JOGT Walking Guidelines
Welcome to walking the John o’ Groats Trail!
The trail is under development, so please make careful note of the advice on this page, and on the Stage Status pages. The trail is a walking route, not a path. The best way to imagine it is hillwalking without gaining much elevation. Rough hillwalking in places, at that. Stiles and the occasional bridge, as well as some trail markers, will aid you in your journey, but much of the way is over open ground and thick grass with no path.
The most important reminder for walking the JOGT is that most of the trail is on private land. While the Scottish Outdoor Access Code (see below) allows you to walk on most private land, it does not give us the right to mark a trail or build stiles and bridges. For that we are completely dependent on landowners, and it is vital that we keep good relations with all landowners. With that in mind, please follow the following guidelines:
– Be friendly: a kind word of greeting to a farmer goes a long way. They are usually hard at work, but almost always welcome a hello, and may enjoy a chat about where you are walking to.
– Keep animals under control, as the SOAC requires. In practice, this means keep your dog on a lead at all times. Better yet, think twice before bringing your dog with you, as almost every stage has some fields with sheep or cattle in them. Both can be endangered by dogs, and cows can be truly dangerous when they are with calves.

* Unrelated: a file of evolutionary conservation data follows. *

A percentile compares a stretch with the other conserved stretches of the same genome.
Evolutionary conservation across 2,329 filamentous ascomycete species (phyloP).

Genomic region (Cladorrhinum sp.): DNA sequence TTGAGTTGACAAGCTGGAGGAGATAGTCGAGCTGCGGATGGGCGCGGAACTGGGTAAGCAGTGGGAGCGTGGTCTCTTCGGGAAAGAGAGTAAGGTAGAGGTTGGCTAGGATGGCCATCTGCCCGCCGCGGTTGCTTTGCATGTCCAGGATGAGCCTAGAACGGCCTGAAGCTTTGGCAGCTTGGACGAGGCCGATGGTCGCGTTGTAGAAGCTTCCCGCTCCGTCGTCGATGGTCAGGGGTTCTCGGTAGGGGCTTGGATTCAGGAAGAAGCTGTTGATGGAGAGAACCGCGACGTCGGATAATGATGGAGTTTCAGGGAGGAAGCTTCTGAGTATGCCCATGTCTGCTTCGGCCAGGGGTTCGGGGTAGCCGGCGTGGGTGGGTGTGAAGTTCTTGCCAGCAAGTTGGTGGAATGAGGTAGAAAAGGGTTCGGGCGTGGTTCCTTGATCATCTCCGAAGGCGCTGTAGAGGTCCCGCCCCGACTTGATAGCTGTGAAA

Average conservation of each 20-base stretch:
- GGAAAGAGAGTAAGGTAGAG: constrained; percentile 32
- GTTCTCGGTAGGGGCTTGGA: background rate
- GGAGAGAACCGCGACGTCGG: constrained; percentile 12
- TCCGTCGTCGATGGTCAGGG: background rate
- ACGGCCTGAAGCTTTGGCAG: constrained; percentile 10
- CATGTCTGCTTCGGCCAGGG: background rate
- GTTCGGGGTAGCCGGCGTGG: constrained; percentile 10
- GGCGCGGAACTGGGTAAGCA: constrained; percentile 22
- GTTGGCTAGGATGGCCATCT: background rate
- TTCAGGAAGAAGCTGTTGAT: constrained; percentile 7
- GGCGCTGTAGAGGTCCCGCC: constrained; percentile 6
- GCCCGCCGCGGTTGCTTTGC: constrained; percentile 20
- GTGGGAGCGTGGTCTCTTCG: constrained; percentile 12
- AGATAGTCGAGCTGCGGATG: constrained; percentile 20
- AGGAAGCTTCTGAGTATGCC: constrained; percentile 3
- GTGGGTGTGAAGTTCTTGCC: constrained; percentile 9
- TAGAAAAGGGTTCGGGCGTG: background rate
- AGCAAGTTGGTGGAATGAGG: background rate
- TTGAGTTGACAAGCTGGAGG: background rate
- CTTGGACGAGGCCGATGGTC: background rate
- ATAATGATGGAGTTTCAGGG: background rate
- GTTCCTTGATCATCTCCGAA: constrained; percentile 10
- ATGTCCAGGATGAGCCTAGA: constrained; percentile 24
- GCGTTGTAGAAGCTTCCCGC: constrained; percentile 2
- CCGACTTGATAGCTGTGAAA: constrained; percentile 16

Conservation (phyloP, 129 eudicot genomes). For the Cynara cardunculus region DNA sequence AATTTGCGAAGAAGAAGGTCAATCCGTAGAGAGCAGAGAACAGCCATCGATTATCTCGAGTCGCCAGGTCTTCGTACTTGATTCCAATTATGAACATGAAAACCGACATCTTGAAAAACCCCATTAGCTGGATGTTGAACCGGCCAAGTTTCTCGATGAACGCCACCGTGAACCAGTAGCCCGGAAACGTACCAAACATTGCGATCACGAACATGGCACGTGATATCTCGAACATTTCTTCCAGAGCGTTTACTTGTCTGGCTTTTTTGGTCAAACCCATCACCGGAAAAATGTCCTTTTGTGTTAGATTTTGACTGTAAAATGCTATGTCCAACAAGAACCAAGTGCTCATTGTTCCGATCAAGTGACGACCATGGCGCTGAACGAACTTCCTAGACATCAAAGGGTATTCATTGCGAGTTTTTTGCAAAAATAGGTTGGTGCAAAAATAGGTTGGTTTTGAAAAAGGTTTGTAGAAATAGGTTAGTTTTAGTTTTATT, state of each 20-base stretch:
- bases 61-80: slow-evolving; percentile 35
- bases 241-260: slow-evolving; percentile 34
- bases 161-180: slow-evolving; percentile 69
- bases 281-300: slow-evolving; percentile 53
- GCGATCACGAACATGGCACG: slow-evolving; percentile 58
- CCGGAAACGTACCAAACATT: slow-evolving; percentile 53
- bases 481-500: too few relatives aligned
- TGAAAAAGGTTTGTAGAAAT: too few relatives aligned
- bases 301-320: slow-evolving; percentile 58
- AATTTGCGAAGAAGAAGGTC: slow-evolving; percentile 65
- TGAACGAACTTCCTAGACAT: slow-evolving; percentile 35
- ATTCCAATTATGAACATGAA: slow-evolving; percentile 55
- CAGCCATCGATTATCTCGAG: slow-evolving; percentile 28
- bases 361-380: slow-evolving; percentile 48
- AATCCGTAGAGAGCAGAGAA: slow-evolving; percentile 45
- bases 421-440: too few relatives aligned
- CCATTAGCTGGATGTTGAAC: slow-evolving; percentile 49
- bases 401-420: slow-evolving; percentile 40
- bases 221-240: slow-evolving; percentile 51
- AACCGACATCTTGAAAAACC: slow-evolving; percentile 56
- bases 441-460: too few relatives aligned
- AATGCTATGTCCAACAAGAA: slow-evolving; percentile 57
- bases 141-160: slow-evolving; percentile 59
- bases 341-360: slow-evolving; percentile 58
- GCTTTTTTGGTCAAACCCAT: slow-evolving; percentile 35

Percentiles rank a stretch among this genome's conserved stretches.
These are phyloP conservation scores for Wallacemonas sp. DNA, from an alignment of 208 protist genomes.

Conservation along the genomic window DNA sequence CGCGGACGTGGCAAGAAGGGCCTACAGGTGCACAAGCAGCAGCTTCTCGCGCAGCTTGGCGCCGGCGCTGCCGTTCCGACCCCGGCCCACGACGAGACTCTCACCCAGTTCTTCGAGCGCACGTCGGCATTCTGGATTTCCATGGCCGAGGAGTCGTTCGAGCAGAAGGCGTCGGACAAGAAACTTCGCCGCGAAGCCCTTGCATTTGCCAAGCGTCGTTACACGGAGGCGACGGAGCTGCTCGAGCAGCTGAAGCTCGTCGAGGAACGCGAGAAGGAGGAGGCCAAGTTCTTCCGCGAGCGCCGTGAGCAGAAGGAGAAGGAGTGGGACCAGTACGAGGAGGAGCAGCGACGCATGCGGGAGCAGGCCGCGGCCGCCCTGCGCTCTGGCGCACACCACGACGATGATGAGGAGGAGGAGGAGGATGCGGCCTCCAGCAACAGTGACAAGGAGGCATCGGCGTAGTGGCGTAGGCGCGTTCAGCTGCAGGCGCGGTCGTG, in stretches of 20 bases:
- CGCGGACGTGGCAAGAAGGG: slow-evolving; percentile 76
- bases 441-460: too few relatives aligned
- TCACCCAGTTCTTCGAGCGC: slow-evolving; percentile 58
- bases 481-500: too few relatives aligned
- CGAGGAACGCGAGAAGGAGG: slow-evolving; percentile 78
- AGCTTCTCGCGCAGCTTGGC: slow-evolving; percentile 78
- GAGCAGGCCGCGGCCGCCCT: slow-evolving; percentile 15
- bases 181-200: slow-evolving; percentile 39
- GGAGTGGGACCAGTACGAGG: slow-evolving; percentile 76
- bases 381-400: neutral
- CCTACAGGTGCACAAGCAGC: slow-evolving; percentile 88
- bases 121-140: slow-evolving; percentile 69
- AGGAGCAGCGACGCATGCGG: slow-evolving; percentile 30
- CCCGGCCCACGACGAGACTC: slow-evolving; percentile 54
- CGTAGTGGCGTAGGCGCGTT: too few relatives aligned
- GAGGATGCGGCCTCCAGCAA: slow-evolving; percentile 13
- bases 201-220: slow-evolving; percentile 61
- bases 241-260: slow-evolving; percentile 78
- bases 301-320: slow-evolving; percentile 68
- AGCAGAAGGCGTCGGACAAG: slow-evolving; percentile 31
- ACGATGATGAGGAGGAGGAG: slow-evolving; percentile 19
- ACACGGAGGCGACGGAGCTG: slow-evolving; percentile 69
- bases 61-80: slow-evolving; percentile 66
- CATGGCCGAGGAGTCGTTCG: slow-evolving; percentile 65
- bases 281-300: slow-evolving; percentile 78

– Do not enter fields unless you really need to. By Spring 2018 the trail will have stiles everywhere they are needed (except for a few cases where we do not have permission to build them). The braehead (area outside fences) may be overgrown, but walking it will help tramp it down and make the trail by walking.
– From late June through September, carry a sickle or some other tool with you to help yourself and other walkers by cutting back some of the vegetation along the trail.
Click on the thumbnails to see a full version of the flyer pages, which can then be downloaded by right clicking on them and selecting “Save Image as…”. Alternatively you can download both images in a .zip file by clicking here.
The Scottish Outdoor Access Code
The Scottish Outdoor Access Code applies along the length of the trail. The Code, found at http://www.outdooraccess-scotland.com, is the law in Scotland, covering not just walking but all outdoor access. The Code gives you the right to walk almost anywhere, while still protecting the rights of landowners and tenants to privacy, safety, and property.
The Code entitles you to walk across any field that isn’t cultivated and any wood, unless there is an ongoing activity such as forestry operations that your presence would be in conflict with. It allows you to climb over any fence, wall, or gate that blocks your way into any such area. The Code does not give you the right to enter private houses, gardens, buildings or farmyards. However, along the trail we generally discourage taking access by climbing fences and walls, as we have worked hard to install stiles for access, and we have also in many instances worked to develop the trail outside the fence. Please follow trail markers.
The trail will have two kinds of markers:
– Octagonal waymarkers that clearly show trail direction north and south. The octagon symbolises the octagon tower of the hotel at John o’ Groats, which is itself based on the legend of the octagonal house originally built there.